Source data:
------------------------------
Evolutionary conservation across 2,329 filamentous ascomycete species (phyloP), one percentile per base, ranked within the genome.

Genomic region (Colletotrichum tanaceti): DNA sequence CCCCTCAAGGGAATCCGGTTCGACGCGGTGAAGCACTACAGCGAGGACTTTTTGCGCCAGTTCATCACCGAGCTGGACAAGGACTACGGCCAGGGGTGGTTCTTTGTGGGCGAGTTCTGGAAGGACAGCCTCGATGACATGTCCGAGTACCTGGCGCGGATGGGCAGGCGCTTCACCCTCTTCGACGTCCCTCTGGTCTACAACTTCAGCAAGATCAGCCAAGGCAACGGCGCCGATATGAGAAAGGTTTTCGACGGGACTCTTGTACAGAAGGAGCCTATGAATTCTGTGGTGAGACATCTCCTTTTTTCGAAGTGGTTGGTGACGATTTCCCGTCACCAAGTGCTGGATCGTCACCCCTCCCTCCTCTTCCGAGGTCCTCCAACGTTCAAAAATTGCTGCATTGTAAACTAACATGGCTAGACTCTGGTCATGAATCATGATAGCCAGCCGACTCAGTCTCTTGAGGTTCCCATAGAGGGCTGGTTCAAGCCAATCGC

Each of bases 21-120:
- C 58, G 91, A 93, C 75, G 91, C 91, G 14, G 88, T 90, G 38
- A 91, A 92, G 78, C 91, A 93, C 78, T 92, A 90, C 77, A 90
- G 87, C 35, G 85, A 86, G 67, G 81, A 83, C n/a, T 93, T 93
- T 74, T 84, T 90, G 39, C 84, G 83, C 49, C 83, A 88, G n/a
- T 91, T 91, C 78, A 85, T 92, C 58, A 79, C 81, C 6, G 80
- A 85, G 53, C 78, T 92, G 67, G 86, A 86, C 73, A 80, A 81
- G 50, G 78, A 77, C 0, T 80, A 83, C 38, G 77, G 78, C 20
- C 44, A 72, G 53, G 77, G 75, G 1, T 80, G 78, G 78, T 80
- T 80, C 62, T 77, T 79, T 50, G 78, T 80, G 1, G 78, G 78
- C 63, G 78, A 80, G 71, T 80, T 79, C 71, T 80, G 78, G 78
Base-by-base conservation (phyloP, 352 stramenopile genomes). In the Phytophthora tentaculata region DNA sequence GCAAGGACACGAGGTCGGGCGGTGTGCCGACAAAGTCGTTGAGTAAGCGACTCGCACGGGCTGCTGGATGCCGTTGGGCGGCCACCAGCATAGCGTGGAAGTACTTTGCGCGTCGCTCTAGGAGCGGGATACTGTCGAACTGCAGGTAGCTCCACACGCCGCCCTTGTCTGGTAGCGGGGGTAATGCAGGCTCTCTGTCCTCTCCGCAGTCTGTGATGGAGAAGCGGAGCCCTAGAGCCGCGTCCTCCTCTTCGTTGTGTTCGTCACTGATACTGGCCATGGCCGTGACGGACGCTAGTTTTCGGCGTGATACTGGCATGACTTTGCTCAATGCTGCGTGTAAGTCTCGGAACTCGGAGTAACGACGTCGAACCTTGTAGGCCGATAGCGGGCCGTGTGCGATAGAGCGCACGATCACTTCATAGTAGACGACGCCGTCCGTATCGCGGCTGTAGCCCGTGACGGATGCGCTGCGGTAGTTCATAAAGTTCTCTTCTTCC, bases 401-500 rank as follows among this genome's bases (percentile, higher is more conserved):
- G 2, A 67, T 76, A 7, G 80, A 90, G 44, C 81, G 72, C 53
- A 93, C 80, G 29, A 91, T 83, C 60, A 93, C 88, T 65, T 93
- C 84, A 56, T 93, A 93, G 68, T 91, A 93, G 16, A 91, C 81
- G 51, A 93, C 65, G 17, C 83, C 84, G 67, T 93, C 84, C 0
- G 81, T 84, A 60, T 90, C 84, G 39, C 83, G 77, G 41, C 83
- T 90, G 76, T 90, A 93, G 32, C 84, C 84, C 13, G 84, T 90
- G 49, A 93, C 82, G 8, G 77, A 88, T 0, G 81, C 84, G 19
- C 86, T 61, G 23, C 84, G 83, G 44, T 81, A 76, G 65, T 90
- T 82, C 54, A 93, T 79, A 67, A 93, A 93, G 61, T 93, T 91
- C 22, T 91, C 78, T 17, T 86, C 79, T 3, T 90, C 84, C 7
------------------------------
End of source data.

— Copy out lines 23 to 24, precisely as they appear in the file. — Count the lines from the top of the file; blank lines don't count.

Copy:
- T 82, C 54, A 93, T 79, A 67, A 93, A 93, G 61, T 93, T 91
- C 22, T 91, C 78, T 17, T 86, C 79, T 3, T 90, C 84, C 7